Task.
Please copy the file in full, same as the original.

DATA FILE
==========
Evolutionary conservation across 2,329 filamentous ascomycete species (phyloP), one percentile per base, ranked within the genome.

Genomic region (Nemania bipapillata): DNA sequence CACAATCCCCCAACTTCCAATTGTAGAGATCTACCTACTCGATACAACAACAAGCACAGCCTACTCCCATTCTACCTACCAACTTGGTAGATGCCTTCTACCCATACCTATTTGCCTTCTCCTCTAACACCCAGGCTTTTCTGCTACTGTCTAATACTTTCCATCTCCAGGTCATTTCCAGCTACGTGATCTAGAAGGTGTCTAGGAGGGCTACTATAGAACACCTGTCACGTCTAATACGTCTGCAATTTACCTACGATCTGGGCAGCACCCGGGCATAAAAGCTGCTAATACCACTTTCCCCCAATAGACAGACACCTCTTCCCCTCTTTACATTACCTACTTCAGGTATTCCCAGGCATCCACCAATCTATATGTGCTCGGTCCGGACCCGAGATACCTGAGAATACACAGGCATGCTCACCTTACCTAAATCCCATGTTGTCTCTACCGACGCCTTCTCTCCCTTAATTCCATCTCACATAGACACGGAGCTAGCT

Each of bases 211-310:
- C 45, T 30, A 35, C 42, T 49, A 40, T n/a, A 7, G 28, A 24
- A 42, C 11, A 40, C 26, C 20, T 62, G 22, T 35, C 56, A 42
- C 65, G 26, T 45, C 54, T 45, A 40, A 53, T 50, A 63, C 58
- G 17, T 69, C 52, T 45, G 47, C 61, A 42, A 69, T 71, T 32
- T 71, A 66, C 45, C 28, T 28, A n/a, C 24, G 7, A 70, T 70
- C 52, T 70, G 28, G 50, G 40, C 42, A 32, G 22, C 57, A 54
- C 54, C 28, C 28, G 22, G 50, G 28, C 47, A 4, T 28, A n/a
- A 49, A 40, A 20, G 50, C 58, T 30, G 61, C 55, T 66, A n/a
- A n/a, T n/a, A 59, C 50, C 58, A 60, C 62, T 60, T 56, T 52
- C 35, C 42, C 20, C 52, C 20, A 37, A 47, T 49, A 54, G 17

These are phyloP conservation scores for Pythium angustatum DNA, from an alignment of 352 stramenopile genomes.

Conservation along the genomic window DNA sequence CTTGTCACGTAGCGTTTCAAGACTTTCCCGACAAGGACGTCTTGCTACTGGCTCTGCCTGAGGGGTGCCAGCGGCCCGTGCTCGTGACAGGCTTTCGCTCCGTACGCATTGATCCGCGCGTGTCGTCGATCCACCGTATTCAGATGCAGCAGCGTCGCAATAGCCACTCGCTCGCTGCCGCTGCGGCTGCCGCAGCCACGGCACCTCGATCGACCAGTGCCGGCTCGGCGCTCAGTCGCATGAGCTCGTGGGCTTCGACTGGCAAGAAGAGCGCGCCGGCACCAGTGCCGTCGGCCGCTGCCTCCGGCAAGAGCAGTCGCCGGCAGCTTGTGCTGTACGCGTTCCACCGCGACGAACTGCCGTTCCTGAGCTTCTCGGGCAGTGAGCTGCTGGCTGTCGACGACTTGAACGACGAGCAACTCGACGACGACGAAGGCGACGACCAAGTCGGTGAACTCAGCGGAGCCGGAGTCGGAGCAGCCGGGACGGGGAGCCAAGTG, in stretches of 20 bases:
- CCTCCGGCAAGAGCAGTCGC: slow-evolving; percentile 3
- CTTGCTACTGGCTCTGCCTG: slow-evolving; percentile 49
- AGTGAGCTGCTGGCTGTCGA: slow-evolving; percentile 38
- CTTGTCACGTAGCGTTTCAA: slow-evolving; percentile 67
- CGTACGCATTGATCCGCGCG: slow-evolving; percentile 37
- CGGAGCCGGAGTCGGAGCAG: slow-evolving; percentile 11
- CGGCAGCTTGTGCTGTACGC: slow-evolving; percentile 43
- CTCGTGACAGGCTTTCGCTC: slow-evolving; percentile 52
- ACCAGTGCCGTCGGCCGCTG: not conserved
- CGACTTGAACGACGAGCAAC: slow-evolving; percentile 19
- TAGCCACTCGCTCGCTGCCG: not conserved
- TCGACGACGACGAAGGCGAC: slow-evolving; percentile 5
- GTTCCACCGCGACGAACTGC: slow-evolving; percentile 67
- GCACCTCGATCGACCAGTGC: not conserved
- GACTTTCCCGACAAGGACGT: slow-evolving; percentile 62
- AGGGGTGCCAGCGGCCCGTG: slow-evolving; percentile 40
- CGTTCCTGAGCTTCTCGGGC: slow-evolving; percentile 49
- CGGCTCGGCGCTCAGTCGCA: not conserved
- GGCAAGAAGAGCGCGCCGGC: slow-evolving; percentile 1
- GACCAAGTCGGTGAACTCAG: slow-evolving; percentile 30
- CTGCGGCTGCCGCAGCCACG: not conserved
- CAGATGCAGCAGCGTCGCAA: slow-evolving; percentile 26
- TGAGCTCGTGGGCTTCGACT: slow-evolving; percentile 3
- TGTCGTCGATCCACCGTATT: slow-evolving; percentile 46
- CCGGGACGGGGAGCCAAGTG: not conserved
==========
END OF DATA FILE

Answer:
Evolutionary conservation across 2,329 filamentous ascomycete species (phyloP), one percentile per base, ranked within the genome.

Genomic region (Nemania bipapillata): DNA sequence CACAATCCCCCAACTTCCAATTGTAGAGATCTACCTACTCGATACAACAACAAGCACAGCCTACTCCCATTCTACCTACCAACTTGGTAGATGCCTTCTACCCATACCTATTTGCCTTCTCCTCTAACACCCAGGCTTTTCTGCTACTGTCTAATACTTTCCATCTCCAGGTCATTTCCAGCTACGTGATCTAGAAGGTGTCTAGGAGGGCTACTATAGAACACCTGTCACGTCTAATACGTCTGCAATTTACCTACGATCTGGGCAGCACCCGGGCATAAAAGCTGCTAATACCACTTTCCCCCAATAGACAGACACCTCTTCCCCTCTTTACATTACCTACTTCAGGTATTCCCAGGCATCCACCAATCTATATGTGCTCGGTCCGGACCCGAGATACCTGAGAATACACAGGCATGCTCACCTTACCTAAATCCCATGTTGTCTCTACCGACGCCTTCTCTCCCTTAATTCCATCTCACATAGACACGGAGCTAGCT

Each of bases 211-310:
- C 45, T 30, A 35, C 42, T 49, A 40, T n/a, A 7, G 28, A 24
- A 42, C 11, A 40, C 26, C 20, T 62, G 22, T 35, C 56, A 42
- C 65, G 26, T 45, C 54, T 45, A 40, A 53, T 50, A 63, C 58
- G 17, T 69, C 52, T 45, G 47, C 61, A 42, A 69, T 71, T 32
- T 71, A 66, C 45, C 28, T 28, A n/a, C 24, G 7, A 70, T 70
- C 52, T 70, G 28, G 50, G 40, C 42, A 32, G 22, C 57, A 54
- C 54, C 28, C 28, G 22, G 50, G 28, C 47, A 4, T 28, A n/a
- A 49, A 40, A 20, G 50, C 58, T 30, G 61, C 55, T 66, A n/a
- A n/a, T n/a, A 59, C 50, C 58, A 60, C 62, T 60, T 56, T 52
- C 35, C 42, C 20, C 52, C 20, A 37, A 47, T 49, A 54, G 17

These are phyloP conservation scores for Pythium angustatum DNA, from an alignment of 352 stramenopile genomes.

Conservation along the genomic window DNA sequence CTTGTCACGTAGCGTTTCAAGACTTTCCCGACAAGGACGTCTTGCTACTGGCTCTGCCTGAGGGGTGCCAGCGGCCCGTGCTCGTGACAGGCTTTCGCTCCGTACGCATTGATCCGCGCGTGTCGTCGATCCACCGTATTCAGATGCAGCAGCGTCGCAATAGCCACTCGCTCGCTGCCGCTGCGGCTGCCGCAGCCACGGCACCTCGATCGACCAGTGCCGGCTCGGCGCTCAGTCGCATGAGCTCGTGGGCTTCGACTGGCAAGAAGAGCGCGCCGGCACCAGTGCCGTCGGCCGCTGCCTCCGGCAAGAGCAGTCGCCGGCAGCTTGTGCTGTACGCGTTCCACCGCGACGAACTGCCGTTCCTGAGCTTCTCGGGCAGTGAGCTGCTGGCTGTCGACGACTTGAACGACGAGCAACTCGACGACGACGAAGGCGACGACCAAGTCGGTGAACTCAGCGGAGCCGGAGTCGGAGCAGCCGGGACGGGGAGCCAAGTG, in stretches of 20 bases:
- CCTCCGGCAAGAGCAGTCGC: slow-evolving; percentile 3
- CTTGCTACTGGCTCTGCCTG: slow-evolving; percentile 49
- AGTGAGCTGCTGGCTGTCGA: slow-evolving; percentile 38
- CTTGTCACGTAGCGTTTCAA: slow-evolving; percentile 67
- CGTACGCATTGATCCGCGCG: slow-evolving; percentile 37
- CGGAGCCGGAGTCGGAGCAG: slow-evolving; percentile 11
- CGGCAGCTTGTGCTGTACGC: slow-evolving; percentile 43
- CTCGTGACAGGCTTTCGCTC: slow-evolving; percentile 52
- ACCAGTGCCGTCGGCCGCTG: not conserved
- CGACTTGAACGACGAGCAAC: slow-evolving; percentile 19
- TAGCCACTCGCTCGCTGCCG: not conserved
- TCGACGACGACGAAGGCGAC: slow-evolving; percentile 5
- GTTCCACCGCGACGAACTGC: slow-evolving; percentile 67
- GCACCTCGATCGACCAGTGC: not conserved
- GACTTTCCCGACAAGGACGT: slow-evolving; percentile 62
- AGGGGTGCCAGCGGCCCGTG: slow-evolving; percentile 40
- CGTTCCTGAGCTTCTCGGGC: slow-evolving; percentile 49
- CGGCTCGGCGCTCAGTCGCA: not conserved
- GGCAAGAAGAGCGCGCCGGC: slow-evolving; percentile 1
- GACCAAGTCGGTGAACTCAG: slow-evolving; percentile 30
- CTGCGGCTGCCGCAGCCACG: not conserved
- CAGATGCAGCAGCGTCGCAA: slow-evolving; percentile 26
- TGAGCTCGTGGGCTTCGACT: slow-evolving; percentile 3
- TGTCGTCGATCCACCGTATT: slow-evolving; percentile 46
- CCGGGACGGGGAGCCAAGTG: not conserved